It’s a daunting task trying to find a home to live in, particularly with the high cost of rent or owning. People around the country are finding ways to re-invent the definition of a house. From building tiny houses to turning school buses into living spaces, necessity is the mother of invention.
Lulu is a single mom who needed to find a place to live for her and her daughter. She had gone back to school and didn’t want to also have to worry about working full-time just to pay rent. She was not discouraged at the fact that she had no building experience and her funds were limited.
The Argentinian purchased a shipping container and a flatbed trailer and got down to work. The mom spent a month cutting, framing, insulating, and powering the spaces. She calls her home Wabi-sabi, a Japanese term that refers to embracing imperfection and appreciating that all is temporary.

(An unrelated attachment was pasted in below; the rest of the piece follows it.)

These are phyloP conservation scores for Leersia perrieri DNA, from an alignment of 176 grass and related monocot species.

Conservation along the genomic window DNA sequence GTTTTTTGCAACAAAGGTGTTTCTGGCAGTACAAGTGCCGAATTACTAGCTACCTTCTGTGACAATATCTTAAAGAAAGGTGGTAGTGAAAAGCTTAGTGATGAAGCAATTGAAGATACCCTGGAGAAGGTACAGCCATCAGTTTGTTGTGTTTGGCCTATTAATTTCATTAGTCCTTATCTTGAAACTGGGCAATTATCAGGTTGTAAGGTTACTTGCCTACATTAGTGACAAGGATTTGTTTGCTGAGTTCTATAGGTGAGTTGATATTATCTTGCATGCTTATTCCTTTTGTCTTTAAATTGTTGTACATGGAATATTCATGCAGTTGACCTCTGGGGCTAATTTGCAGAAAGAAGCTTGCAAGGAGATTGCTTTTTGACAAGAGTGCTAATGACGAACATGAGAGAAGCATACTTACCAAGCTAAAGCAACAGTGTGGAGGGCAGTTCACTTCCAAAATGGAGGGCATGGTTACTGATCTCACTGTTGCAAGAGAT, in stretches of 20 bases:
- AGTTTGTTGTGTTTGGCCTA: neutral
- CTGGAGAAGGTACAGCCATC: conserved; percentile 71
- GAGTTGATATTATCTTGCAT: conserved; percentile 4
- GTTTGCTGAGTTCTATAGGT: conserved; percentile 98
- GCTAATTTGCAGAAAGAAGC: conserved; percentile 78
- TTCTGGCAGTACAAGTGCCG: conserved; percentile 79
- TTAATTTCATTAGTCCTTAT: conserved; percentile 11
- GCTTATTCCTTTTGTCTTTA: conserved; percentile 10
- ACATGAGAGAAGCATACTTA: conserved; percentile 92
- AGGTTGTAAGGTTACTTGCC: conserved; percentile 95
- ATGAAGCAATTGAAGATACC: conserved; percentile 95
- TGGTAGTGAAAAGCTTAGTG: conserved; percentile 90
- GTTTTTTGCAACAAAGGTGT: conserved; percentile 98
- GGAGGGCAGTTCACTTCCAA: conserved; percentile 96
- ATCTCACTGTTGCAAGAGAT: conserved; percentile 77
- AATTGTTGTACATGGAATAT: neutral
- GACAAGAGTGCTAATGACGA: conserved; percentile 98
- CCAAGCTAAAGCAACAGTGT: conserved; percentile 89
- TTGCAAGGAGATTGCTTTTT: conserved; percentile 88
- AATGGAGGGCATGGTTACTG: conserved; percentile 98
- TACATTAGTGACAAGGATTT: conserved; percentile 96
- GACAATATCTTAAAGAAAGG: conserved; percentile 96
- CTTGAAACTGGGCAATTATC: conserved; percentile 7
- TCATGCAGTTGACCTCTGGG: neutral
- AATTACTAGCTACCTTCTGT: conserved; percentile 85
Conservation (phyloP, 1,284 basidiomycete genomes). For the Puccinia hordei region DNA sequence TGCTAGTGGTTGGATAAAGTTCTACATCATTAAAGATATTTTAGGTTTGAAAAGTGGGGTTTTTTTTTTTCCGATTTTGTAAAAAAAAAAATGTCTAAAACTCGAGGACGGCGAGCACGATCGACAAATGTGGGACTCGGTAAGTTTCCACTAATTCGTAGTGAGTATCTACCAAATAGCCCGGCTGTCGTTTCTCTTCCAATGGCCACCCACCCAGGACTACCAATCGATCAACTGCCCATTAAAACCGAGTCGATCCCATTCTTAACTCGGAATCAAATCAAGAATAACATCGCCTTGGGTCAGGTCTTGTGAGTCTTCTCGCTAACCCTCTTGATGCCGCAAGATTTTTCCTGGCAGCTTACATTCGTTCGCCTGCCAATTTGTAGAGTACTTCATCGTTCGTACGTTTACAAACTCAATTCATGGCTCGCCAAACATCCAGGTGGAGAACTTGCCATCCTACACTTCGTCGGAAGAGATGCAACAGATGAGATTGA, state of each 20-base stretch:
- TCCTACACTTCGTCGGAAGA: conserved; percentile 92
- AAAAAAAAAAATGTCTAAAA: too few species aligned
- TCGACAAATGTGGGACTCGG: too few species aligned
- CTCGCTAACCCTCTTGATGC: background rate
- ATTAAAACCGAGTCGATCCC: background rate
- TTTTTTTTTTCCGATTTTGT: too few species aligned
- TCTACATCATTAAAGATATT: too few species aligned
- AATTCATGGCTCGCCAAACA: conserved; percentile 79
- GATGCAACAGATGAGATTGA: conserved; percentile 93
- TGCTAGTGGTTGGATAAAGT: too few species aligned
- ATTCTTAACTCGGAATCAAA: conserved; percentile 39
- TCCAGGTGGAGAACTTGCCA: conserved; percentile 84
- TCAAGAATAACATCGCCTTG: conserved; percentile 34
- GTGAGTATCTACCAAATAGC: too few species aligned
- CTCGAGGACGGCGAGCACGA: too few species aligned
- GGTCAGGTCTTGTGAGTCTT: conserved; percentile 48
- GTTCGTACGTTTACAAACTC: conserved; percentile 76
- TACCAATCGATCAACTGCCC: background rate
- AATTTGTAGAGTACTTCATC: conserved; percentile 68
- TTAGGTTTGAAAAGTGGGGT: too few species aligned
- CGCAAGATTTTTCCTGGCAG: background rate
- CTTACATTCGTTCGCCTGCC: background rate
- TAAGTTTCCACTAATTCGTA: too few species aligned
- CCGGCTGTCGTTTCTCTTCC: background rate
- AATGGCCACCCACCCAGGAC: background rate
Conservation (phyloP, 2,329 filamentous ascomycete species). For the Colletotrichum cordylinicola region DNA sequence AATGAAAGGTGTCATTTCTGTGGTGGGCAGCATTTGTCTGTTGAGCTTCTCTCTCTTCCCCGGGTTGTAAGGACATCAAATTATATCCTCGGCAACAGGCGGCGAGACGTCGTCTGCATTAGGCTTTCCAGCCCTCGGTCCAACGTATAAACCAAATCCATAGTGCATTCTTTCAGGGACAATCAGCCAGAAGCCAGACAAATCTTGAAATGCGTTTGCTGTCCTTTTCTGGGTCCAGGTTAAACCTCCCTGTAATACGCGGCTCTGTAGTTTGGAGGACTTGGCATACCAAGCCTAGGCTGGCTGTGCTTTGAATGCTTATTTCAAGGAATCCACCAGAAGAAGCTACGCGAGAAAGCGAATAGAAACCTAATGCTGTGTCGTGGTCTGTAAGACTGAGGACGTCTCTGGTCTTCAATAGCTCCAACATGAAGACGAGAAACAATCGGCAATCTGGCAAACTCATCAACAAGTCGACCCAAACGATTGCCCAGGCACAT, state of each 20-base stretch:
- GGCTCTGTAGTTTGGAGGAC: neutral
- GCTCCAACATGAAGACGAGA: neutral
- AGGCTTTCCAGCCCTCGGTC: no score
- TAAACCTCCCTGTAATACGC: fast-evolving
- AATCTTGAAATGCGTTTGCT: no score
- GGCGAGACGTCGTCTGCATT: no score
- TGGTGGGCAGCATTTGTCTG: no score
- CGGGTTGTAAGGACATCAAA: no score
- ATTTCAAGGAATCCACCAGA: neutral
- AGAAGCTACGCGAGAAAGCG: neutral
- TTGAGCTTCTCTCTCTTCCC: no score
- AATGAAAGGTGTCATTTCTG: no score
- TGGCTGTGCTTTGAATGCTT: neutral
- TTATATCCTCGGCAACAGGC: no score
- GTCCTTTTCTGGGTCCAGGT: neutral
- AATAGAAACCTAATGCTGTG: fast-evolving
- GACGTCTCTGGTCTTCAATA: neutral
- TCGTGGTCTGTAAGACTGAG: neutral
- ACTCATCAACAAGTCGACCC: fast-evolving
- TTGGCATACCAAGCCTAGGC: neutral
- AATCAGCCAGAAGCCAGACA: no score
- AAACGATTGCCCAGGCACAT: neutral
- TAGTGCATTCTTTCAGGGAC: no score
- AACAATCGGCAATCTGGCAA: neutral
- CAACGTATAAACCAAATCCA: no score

"I think I’m a little claustrophobic so the storage container was a little daunting, but I got the container for free," says Lulu.
"When you don’t have money you just get creative you know and I had to go to the junkyard many times and be like, 'okay, what am I going to do,'" explains Lulu.
The mom admits there are many mother-daughter bonding sessions while looking up at the stars.
"I showed this to my brother in Argentina and he said, 'you’ve always like poverty with a lot of style. Always like elegant poor,'" she recalls.
"None of this is ours and we try to secure ourselves in these identities like my house, my wife, my car, my children, my career. You know the bigger the more, I’m sure that I am myself and it’s like oh no, this house is really a prison and I’m tied to the bank," says Lulu of her choice to live in a shipping container.